A good history lesson. Thanks !
It is my belief that True Liberty scares the hell out of alot of folks...
“It is my belief that True Liberty scares the hell out of alot of folks...”
That’s why they have their own pseudo-liberty.
The Four Freedoms (from FDR)
1. Freedom of speech and expression
2. Freedom of worship
3. Freedom from want
4. Freedom from fear
As Hayek remarks, “The demand for the new freedom was thus only another name for the old demand for an equal distribution of wealth.”
Socrates spent his life fighting for freedom of speech and freedom of religion and became a martyr for these causes. In 399 BC, Socrates was charged and put to death for disbelieving in the official Greek pantheon and for corrupting the youth of Athens. But Socrates had also angered most of Athens for praising Sparta while the two were at war with each other, insulting the intellectuals of Athens by claiming he was the wisest man alive, criticizing the leaders of Athens, and arguing against democracy.Besides praising the enemy and arguing against democracy, he also liked the young boys, and nicknamed Aristocles "Plato" because he liked his shoulders. IOW, why bring up Socrates as an example?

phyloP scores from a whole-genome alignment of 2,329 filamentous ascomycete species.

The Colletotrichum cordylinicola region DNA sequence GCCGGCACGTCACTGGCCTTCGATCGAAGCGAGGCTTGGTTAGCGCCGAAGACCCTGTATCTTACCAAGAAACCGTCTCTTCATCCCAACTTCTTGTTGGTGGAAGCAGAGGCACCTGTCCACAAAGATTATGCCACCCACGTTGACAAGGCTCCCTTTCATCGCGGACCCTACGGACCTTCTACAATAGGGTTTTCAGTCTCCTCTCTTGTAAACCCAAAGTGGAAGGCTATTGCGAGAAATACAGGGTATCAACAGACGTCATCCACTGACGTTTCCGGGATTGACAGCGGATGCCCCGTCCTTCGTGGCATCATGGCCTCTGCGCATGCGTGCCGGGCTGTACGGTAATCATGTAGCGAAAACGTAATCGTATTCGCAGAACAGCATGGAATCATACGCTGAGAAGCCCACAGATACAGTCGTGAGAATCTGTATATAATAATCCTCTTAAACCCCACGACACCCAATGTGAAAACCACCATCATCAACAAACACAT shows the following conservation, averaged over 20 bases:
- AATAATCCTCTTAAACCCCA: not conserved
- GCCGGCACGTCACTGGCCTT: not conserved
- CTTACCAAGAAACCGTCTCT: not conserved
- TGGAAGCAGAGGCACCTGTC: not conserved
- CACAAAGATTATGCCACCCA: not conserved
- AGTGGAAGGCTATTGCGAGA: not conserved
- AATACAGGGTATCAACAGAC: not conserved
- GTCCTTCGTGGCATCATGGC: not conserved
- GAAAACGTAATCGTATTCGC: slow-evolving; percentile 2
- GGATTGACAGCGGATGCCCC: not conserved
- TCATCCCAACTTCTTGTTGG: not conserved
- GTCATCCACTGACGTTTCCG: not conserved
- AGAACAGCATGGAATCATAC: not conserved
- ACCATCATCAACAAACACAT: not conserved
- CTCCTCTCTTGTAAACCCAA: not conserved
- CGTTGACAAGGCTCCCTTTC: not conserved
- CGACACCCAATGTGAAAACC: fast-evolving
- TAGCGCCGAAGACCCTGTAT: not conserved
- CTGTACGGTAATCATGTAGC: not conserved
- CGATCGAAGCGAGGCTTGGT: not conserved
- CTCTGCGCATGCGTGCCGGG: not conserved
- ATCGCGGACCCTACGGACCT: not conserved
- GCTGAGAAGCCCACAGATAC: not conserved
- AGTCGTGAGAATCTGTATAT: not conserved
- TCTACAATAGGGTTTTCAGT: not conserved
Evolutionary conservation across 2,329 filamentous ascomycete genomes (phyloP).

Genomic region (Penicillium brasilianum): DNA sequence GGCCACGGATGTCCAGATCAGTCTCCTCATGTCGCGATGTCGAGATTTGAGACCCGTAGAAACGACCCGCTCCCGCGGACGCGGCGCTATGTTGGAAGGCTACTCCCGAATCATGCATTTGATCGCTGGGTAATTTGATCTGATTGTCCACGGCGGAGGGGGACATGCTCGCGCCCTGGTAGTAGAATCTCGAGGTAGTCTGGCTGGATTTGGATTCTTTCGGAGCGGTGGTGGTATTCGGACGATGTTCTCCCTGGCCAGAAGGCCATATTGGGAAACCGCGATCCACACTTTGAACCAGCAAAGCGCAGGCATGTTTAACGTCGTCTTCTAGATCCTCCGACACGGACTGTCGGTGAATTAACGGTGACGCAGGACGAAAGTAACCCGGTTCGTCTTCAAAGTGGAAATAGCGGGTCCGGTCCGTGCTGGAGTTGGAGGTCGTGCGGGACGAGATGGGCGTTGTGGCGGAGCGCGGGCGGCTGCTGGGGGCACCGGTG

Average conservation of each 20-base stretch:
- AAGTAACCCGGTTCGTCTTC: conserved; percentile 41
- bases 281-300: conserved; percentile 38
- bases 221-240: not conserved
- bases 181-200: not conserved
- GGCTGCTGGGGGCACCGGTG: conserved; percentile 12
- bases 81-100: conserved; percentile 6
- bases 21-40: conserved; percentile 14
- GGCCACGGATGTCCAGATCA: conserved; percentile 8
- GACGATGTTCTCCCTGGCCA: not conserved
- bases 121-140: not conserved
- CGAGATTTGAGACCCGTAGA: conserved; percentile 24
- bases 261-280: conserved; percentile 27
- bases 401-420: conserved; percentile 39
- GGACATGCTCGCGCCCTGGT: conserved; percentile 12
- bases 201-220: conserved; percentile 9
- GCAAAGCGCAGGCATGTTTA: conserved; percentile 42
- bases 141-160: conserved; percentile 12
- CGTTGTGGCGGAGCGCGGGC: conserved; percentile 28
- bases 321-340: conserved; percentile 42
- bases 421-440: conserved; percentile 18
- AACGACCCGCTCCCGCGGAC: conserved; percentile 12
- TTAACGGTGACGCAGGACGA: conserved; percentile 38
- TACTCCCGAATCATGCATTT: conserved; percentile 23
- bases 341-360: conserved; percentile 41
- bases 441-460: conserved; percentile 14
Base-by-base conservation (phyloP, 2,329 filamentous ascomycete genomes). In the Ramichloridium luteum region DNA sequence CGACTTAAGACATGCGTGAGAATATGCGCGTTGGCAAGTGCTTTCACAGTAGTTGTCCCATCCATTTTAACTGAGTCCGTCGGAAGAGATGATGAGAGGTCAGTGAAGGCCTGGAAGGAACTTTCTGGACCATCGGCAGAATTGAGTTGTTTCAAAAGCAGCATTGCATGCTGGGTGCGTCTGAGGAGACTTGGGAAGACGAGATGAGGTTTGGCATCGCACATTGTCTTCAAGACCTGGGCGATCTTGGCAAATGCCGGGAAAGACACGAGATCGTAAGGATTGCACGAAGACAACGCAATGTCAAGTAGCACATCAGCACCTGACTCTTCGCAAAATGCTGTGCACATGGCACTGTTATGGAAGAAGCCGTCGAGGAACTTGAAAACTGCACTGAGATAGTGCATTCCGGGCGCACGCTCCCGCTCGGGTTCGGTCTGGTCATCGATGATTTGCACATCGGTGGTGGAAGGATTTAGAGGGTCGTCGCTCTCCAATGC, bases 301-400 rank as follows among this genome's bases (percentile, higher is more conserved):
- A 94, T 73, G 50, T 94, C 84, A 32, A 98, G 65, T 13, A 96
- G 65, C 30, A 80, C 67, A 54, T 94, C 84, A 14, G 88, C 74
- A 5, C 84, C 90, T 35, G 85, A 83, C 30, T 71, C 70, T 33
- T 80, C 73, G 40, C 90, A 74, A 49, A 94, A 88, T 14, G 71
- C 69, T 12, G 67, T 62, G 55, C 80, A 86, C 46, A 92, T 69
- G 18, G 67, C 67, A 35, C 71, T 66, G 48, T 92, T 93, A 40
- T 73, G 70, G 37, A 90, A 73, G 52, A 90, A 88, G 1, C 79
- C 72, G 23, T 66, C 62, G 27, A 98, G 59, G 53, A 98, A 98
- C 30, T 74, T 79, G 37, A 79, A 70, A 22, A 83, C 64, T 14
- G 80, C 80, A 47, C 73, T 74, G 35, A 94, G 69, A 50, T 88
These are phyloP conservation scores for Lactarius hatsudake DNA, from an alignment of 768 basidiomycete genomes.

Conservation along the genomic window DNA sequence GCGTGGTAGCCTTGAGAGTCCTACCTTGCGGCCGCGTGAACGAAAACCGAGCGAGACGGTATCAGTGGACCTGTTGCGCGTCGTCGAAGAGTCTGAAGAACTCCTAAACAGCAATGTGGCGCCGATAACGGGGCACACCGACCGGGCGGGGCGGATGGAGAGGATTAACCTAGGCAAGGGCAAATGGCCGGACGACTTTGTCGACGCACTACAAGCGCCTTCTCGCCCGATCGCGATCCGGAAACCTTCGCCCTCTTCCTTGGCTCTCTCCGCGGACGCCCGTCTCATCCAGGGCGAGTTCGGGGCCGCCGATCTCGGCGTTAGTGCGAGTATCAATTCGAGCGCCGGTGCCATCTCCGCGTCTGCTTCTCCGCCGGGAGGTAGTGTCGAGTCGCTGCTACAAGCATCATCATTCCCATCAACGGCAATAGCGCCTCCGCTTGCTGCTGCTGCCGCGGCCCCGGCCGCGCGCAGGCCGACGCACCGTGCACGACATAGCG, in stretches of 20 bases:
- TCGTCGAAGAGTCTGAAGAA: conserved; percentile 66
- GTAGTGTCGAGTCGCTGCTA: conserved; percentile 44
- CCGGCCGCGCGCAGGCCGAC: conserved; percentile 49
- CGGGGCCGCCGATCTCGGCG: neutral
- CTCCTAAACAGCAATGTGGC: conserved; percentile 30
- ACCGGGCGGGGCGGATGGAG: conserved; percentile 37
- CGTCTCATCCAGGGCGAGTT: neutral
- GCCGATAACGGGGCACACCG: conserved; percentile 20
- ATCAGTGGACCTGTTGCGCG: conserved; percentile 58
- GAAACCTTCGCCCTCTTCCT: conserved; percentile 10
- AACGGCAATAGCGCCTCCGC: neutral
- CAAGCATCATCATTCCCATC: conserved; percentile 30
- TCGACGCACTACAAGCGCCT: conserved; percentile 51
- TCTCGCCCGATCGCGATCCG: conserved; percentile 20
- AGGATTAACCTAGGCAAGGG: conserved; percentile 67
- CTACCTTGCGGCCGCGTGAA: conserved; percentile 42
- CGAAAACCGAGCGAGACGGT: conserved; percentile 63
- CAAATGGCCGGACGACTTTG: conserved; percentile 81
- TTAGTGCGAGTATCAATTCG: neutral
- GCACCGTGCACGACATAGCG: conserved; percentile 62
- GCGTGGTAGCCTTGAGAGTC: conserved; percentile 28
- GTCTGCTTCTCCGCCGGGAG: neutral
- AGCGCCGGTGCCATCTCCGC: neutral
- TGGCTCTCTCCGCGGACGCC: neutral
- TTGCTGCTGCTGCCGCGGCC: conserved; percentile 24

This had nothing to do with a selfless seeking of truth and everything to do with a fellow who used his influence for what he believed was the good of his city, stuck with a choice between evils in a conquered populace. He wasn't some schoolboy martyr for abstract principles, but he was, in my estimation, a damn good man who maybe, at his age, was through with living. Sorry for the rant.
With respect, I think it was the other way around — Socrates continued his lifelong criticisms of everyone besides himself, then finally his fellow Athenians called his bluff.
This is not a defense of the Athenians — they had chance after chance to win the war outright, and failed to act in ways that would do that. They failed to accept the Spartans’ own pursuit of a peace after the Athenian victory at Pylos, and wound up with a truce, then brought about resumption of the combat after some years of failure to plan for its possible resumption. And more fundamentally, they were easily misled by demagogues, the greatest of whom was Pericles himself.
The Peloponnesian War led to the destruction of Sparta a generation after its victory over Athens, and led to the rise of Thebes as the major military power among the Greek city-states. During the P war Thebes had been continuously critical of the Athenians, and at least nominally was an ally of Sparta — then Sparta turned on Thebes, and for its pains got its ass handed to it at Leuctra.
I wonder sometimes, just wonder.
My mom told me once my dad told her, on the day JFK was assassinated, “It’s over”....
If said government control isn't Constitutional, it is still bad no matter who it appears to be benefiting.
There's a lot of question as to the extent of his involvement with the Thirty but he certainly was involved. And Athens, prostrate as she was, wasn't quite ready for what amounted to an oligarchy. Socrates' own carefully self-cultivated image was that of an innocent nobody who just asked questions, but he wasn't actually that at all. The truth was far more interesting, and I wish we knew more of it.